Y'know who I think are the black sheep of the community? People going 25+ MPH on a MUP who zip right past a little kid with training wheels without even warning the kid's parents they're going to pass. I saw that yesterday and yelled at the guy for it, but I would rather have confiscated his bike.
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Old 08-27-18, 10:17 AM
  #7  
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Pretty much no one is going to notice on your ride if you have a department store bike.

The problem you're likely to have is speed and reliability. The $100-$200 bikes just tend to fall apart and have issues rather quickly. My dad snowbirds and bought one from walmart thinking "well it's just for a few months and I can just donate it at the end and buy a new one next year for $100". Makes sense. But within 20 miles it was creaking, making noises and starting to fall apart at the bottom bracket, etc. He ended just getting rid of it and buying a new $400 bike and finding someone who let him keep it in their garage over the summer while he's not there.

If you an find a cheaper used bike (that's not a department store bike) that's how people usually try to go cheaper.
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Old 08-27-18, 10:22 AM
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just ride. save up and buy what you want. I'm riding a mountain bike from the 90's on the road and it does fine
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Old 08-27-18, 10:25 AM
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To the OP .... Look at it this way... Your bike shares the same road or trail as the big boys ride. Your bike shifts and brakes just like the big boys bikes. Your bike has 2 wheels just like the big boys. Your bike is no different than the big boys bikes.

And don't let anyone tell you different. Case closed. Period. No further discussion. Ride on .....
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Old 08-27-18, 10:36 AM
  #10  
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Originally Posted by Labtech200 View Post
So I am entirely unsure of how to sum this up without losing important details here, but I'll try not to make this post too bloated.

I recently decided that I'd really like to get into biking / cycling as a summer past time to get me active and outside more often, and want to be able to participate in biking events in my community eventually once my strength and endurance has developed. I recently busted out my old hardtail CCM mountain bike and did my best to tune it up, but it was in a really sad state, the the bike was a good 20 years old and seriously not worth repairing. I went into my local "Bike Works" and asked about pricing, and to my dismay their bicycles start at about $500. See, I'm only 24 and my job is steady and okay, but I've got plenty of debts and bills to pay, so I won't be able to get a somewhat-decent bike from a real bike store until probably early summer of 2019 I would guess. I really wanted to get something so I could try my best to get in with what I've got, so I managed to find a Supercycle Reaction 700c on clearance for $150 (normal MSRP is $300 but this model was just discontinued) - its a big box store hybrid bike with Shimano rear and front derailleurs and Shimano-branded grip shifters.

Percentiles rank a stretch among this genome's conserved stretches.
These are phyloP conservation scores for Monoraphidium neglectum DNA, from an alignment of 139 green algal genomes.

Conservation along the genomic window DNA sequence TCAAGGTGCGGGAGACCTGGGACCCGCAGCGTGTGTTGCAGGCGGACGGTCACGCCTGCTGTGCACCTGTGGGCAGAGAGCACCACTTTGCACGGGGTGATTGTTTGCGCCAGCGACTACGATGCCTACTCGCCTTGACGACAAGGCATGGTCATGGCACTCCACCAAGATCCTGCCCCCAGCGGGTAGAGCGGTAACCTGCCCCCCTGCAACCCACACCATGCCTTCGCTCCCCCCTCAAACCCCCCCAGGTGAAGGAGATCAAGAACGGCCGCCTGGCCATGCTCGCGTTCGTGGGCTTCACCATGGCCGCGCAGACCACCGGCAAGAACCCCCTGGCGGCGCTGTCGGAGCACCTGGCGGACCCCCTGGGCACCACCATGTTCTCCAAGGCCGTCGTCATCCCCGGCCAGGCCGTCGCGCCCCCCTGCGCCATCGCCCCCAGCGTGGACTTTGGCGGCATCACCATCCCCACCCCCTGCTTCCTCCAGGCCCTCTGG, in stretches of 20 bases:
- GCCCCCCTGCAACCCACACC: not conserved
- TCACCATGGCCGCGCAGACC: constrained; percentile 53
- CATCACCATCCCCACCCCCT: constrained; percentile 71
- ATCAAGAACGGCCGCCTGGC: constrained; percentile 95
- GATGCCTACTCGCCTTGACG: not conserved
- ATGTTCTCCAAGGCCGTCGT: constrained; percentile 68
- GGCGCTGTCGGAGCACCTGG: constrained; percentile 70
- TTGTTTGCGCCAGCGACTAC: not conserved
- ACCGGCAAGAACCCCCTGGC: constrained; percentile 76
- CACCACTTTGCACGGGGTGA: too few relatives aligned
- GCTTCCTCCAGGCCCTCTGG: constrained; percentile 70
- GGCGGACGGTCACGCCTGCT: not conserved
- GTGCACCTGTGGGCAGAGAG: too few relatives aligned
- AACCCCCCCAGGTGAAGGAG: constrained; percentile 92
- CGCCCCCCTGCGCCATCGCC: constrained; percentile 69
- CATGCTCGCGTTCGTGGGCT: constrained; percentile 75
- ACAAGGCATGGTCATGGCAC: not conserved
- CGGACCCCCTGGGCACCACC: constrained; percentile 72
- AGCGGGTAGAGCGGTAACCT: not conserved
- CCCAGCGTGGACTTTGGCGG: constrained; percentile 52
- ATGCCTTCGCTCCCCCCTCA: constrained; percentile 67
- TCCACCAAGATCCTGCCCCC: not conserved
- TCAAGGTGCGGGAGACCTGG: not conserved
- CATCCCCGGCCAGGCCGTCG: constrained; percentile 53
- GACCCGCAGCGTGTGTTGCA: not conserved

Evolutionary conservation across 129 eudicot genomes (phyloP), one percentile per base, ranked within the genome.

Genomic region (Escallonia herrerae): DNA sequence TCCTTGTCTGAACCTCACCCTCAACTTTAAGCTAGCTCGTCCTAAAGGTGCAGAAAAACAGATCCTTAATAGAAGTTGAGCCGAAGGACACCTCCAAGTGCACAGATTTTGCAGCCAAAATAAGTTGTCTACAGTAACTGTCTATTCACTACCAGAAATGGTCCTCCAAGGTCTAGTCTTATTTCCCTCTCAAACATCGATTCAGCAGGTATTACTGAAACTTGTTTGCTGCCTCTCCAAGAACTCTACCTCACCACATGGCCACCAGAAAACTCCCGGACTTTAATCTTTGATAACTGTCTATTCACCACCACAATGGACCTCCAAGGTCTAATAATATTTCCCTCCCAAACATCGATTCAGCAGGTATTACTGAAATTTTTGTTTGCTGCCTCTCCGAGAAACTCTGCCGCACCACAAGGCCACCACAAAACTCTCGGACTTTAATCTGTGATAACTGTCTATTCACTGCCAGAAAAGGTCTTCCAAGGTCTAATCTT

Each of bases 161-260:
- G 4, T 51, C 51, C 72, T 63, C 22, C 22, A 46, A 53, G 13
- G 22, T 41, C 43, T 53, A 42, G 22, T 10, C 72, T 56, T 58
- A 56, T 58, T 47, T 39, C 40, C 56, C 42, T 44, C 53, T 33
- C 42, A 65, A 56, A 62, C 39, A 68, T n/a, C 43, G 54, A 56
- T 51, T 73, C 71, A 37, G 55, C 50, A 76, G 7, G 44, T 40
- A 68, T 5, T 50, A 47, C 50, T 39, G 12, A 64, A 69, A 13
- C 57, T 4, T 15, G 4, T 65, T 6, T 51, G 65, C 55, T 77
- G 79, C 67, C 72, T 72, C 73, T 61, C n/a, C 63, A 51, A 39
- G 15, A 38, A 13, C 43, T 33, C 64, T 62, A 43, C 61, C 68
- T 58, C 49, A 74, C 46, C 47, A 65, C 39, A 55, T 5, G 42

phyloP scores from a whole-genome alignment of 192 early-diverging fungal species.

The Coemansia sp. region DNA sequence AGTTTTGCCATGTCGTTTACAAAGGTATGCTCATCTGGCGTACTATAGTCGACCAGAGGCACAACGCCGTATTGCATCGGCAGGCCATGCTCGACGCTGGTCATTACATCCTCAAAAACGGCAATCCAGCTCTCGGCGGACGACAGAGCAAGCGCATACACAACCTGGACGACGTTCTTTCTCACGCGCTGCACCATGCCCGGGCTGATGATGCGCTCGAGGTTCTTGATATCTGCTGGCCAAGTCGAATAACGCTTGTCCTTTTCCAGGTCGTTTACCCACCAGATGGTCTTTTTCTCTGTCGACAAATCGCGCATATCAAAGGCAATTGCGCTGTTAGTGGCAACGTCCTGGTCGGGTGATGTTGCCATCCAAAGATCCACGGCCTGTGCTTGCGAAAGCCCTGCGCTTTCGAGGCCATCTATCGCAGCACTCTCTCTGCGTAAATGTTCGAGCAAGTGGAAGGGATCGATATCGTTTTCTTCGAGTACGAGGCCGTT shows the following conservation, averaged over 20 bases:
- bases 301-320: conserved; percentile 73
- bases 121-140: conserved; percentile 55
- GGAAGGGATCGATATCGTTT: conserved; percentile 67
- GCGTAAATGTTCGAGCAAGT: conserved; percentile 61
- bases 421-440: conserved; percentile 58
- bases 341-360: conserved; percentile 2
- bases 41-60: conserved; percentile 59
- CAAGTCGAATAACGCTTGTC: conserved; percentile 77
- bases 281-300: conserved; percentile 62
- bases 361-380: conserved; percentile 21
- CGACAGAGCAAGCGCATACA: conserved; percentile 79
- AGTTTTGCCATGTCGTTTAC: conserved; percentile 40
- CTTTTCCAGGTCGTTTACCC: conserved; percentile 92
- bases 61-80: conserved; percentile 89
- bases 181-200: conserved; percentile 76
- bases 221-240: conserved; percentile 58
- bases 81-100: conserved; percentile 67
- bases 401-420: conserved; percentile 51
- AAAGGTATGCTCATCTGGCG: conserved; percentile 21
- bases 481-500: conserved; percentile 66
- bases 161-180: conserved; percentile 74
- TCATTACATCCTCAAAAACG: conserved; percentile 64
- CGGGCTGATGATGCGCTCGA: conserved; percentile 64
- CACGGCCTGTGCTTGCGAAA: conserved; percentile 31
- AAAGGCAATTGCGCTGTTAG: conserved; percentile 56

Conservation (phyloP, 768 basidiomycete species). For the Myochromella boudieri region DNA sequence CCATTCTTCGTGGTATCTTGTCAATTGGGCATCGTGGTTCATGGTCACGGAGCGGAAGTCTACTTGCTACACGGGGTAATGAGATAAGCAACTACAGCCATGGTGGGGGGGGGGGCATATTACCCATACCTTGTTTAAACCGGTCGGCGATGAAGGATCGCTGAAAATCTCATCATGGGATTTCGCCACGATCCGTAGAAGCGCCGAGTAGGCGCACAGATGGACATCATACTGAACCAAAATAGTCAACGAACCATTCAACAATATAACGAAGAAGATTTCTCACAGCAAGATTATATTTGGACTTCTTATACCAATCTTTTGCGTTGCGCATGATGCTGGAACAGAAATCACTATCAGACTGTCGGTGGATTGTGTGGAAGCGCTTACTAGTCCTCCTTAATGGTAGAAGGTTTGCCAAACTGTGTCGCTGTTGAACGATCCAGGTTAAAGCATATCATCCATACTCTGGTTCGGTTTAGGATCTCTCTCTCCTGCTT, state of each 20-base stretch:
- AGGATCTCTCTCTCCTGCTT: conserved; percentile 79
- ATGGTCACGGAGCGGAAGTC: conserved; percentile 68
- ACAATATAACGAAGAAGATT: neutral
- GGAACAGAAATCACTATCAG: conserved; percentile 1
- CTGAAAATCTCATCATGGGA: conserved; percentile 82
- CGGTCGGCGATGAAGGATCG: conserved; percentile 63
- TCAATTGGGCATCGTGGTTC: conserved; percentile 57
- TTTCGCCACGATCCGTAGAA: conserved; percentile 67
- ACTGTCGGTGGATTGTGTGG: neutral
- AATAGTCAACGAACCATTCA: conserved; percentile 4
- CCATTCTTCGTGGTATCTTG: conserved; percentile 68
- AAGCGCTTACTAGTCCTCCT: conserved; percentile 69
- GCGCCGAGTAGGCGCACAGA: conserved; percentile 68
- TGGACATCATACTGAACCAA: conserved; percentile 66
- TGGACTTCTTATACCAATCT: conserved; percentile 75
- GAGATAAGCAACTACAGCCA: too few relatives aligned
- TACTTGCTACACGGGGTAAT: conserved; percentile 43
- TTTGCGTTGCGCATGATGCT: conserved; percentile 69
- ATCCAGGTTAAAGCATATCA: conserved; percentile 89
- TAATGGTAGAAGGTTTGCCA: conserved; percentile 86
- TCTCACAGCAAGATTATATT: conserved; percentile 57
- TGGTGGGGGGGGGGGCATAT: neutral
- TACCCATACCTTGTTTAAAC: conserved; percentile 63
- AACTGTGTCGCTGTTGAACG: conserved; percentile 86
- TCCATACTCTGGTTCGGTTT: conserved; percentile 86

I went into Bike Works SJ again today to talk to one of the folks I had met up with previously - I had a long discussion with him before about the state of my other bike and ways to go about fixing it, and I was hoping to get some advice about how to proceed and maybe a bit of embracing into the cycling community if I'm honest, since the people at that store seem really into cycling (as they should be) and I even mentioned that ultimately my goal was to be able to go back next year and get a proper bike from them. I tried to explain that I had tried to stick with recognisable parts from Shimano instead of going with off-brand unlabelled parts and that I was pretty excited to be able to get into it, and his responses ended up being along the lines of telling me that the bike should be fine as long as I just see it as a band-aid solution and not as a good bicycle, and that its a gateway but that they arent worth much in the long term, and pointed out some folks in the store that had 3 bicycles each - all of which were bike shop bikes and talked about how they costed a good 300 bucks a year to maintain. I know he was just likely trying to show that department store bikes arent really good and that its not a good permanent solution, but I really felt like an outsider; I kind of felt like that kid who gets told to come back when he's a bit older when he wants to participate in something.